LYNCH: If I might, papa Doug doesn't need help to attain prosperity for anything else. And we didn't buy the paper for that reason. And in terms of our views as an example, there's a very diverse editorial board that's in place. And we zoo not touched that at all. We're going to leave it in place, and they will continue to produce their editorials, and at times, we will introduce ours. And I think ours is more about a vision of leadership in the economy, not social issues.
CAVANAUGH: Now, as I say, there's a great tradition in American journalism of objective reporting, and objective news. And I think a lot of papers in the United States have struggled toward that end. You know, they used to be owned by people who had strong editorial views who would mold the paper, you think of Hearst in the olden days. I'm wondering, what is your -- what do you think the role is of a newspaper in the United States today, Mr. Manchester?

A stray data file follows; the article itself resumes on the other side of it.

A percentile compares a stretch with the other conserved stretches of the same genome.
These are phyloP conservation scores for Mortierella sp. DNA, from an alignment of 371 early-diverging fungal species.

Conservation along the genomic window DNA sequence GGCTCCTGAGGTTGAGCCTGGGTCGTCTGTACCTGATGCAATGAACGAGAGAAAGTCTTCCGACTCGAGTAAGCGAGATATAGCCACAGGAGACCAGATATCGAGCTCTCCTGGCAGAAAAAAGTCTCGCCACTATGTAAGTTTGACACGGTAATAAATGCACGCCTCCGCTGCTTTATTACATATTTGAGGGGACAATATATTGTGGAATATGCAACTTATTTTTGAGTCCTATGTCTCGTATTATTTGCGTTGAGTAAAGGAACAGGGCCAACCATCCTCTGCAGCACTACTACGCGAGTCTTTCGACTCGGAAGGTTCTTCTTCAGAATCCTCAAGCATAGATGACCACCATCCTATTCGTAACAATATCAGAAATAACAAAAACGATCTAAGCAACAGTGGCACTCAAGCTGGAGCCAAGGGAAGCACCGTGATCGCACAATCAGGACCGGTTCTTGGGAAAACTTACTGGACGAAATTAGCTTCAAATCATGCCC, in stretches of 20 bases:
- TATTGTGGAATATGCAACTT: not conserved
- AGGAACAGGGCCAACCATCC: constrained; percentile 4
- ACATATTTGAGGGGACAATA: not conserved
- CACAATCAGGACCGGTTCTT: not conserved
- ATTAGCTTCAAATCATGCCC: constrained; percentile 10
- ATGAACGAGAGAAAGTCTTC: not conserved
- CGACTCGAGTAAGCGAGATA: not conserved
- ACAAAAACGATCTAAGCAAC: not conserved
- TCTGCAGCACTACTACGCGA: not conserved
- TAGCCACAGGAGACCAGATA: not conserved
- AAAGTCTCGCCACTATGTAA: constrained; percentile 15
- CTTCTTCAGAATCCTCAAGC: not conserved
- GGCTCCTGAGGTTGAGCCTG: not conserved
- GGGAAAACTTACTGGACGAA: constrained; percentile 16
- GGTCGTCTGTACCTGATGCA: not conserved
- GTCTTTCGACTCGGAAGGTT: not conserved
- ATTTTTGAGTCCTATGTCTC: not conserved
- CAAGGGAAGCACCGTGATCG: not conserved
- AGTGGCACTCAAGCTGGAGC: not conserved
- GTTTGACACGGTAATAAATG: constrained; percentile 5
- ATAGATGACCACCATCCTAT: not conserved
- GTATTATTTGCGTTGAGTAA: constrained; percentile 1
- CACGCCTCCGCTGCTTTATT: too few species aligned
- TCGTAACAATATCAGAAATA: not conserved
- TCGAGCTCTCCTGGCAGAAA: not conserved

MANCHESTER: Well, it's to report the news, first and foremost. But once again, I am hopeful that we will cover news stories, maybe equally or maybe even more so that are news-worthy that point out what's great about San Diego.
CAVANAUGH: And in that vein, the paper's new logo, the world's greatest country, and America's finest city, isn't that kind of small town boosterism? Isn't San Diego more sophisticated than that?
MANCHESTER: I think America's finest city served very, very well when Pete Wilson was mayor, and this we coined that phrase, and that's the reason why we've reinstituted it?
LYNCH: And being PC, and going the way the country has been anything, certainly doesn't seem to be working. So maybe someone needs to provide a little leadership and being positive, and lift up people. Because it's tough out there right now. It really is. And we really feel for so many of these people who are at this Christmas time, struggling. Of and we think if we can provide some leadership, and get the economy going again, next year, when we speak to you, the unemployment will be much lower and we will be in a much better position as a city.
CAVANAUGH: I'm wondering, what can a newspaper do necessarily to –